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Lake Mead reaches another record low as water apocalypse nears for Las Vegas, a city living in denial

Lake Mead

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(NaturalNews) The severe droughts affecting the western United States are approaching apocalyptic proportions as the water level of Lake Mead - America's largest capacity reservoir - has reached the lowest point in its history.

Lake Mead, which was formed when the Hoover Dam was built, supplies water to around 40 million people and is also a crucial agricultural resource in the region. Humans, livestock and crops in Arizona, California, Nevada and even northern Mexico depend on water from Lake Mead (and the Colorado River which feeds it) for power, drinking water and irrigation.

Major metropolitan areas including Las Vegas and Phoenix also rely heavily on Lake Mead water.

The water levels have just dropped (as of this writing on April 30, 2015) below 1,080 feet - that's lower than last year's record low level of 1080.19 feet.

What makes this even scarier is the fact that last year's record low occurred in August - this year the record has been broken before the end of April and predictions are that the levels will continue to drop another seven feet by the end of June.

Lake Mead is fed by the Colorado River, which is in the midst of a relentless "super-drought" that has lasted 14 years so far, and which is expected to worsen over the coming years.

The Colorado River carries water from melted snow that flows into it from the "upper basin states" which include Wyoming, Colorado, Utah and New Mexico. Lake Mead gets 96 percent of its water from this snow melt, which dropped below 47 percent of normal in 2013.

This decrease in snowpack runoff has in turn caused Lake Mead and other reservoirs along the Colorado River to drop to levels as low as 40 percent of capacity since the drought began.

Levels nearing "critical point"

The lake levels are nearing the critical point when federal officials will begin rationing water deliveries to Arizona, Nevada and some areas in California.

Recent studies have indicated that the drought is unlikely to end any time soon. In fact, mean annual runoff is expected to drop another 8.5 percent by the middle of the century.

The building boom that greatly expanded the size and population of urban areas throughout the Colorado basin region - including Las Vegas, Phoenix and other cities - was largely due to the record high levels of Lake Mead during the last half of the 20th century.

No one expected the water levels to drop so far and so fast. Now the entire region faces a very uncertain future as temperatures are expected to continue rising and water resources continue to dwindle.

The Las Vegas area is particularly threatened. As the Las Vegas Review-Journal reports:

"Smack in the middle is the Las Vegas Valley, which draws roughly 90 percent of its water from the river using two intake pipes at Lake Mead. A new deep-water intake is expected to go online by the end of summer, and the Southern Nevada Water Authority is rushing to design and build an associated pumping station to keep water flowing to the community even if the reservoir shrinks another 185 feet to 'dead pool,' the level at which that Hoover Dam can no longer release water.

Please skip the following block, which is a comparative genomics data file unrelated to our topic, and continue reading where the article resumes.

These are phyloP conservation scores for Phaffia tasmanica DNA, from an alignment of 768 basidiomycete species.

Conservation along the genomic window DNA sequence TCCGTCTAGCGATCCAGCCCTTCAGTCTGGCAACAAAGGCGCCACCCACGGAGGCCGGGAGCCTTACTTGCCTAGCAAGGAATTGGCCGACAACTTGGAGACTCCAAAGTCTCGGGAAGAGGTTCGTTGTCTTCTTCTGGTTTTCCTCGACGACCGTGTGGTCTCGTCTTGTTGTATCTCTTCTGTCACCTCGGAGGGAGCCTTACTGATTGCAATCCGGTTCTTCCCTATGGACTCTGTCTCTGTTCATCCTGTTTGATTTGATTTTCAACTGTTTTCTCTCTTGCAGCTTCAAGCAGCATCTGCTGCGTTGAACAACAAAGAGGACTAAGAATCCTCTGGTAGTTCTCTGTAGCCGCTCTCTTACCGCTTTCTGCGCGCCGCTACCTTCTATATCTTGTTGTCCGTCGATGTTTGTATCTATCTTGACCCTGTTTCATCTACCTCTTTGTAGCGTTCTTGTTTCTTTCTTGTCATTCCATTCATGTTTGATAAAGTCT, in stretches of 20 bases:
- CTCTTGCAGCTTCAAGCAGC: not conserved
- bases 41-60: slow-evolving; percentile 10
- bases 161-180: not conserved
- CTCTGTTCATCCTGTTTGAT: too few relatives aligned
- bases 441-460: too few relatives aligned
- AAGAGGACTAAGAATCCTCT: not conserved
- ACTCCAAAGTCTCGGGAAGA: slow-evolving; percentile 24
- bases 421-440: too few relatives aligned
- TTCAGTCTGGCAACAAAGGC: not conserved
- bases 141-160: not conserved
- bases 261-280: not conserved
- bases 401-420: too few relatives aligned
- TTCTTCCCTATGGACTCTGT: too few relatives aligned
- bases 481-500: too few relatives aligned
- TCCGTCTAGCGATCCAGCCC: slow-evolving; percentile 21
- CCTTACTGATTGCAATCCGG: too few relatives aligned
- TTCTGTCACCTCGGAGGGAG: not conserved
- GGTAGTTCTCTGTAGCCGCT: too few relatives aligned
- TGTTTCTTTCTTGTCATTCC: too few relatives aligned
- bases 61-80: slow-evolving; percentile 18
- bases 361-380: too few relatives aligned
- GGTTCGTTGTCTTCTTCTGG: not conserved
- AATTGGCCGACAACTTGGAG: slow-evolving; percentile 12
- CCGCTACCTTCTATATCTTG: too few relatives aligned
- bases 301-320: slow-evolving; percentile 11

Such a scenario was once unthinkable, but now water managers are spending a great deal of money preparing for it. The combined cost of the water authority's new intake pipe and pump station will likely top $1.4 billion."

As global temperatures continue rising, and more demands are placed on dwindling reservoirs, water availability is likely to become one of the crucial issues facing populations across the globe.

Conserving water at home

We all need to do our part to help conserve water - here are 10 facts about the amount of water we waste, as compiled by Jon Clift and Amanda Cuthbert, authors of Water: Use Less - Save More:

• Americans now use 127 percent more water than we did in 1950.
• About 95 percent of the water entering our homes goes down the drain.
• Running the tap while brushing your teeth can waste 4 gallons of water.
• Older toilets can use 3 gallons of clean water with every flush, while new toilets use as little as 1 gallon.
• Leaky faucets that drip at the rate of one drop per second can waste up to 2,700 gallons of water each year.
• A garden hose or sprinkler can use almost as much water in an hour as an average family of four uses in one day.
• A water-efficient dishwasher will use as little a 4 gallons per wash cycle, whereas some older models use up to 13 gallons per cycle.
• Some experts estimate that more than 50 percent of landscape water use goes to waste due to evaporation or runoff caused by over-watering.
• Many people in the world exist on 3 gallons of water per day or less. We can use that amount in one flush of the toilet.
• Over a quarter of all the clean, drinkable water you use in your home is used to flush the toilets.






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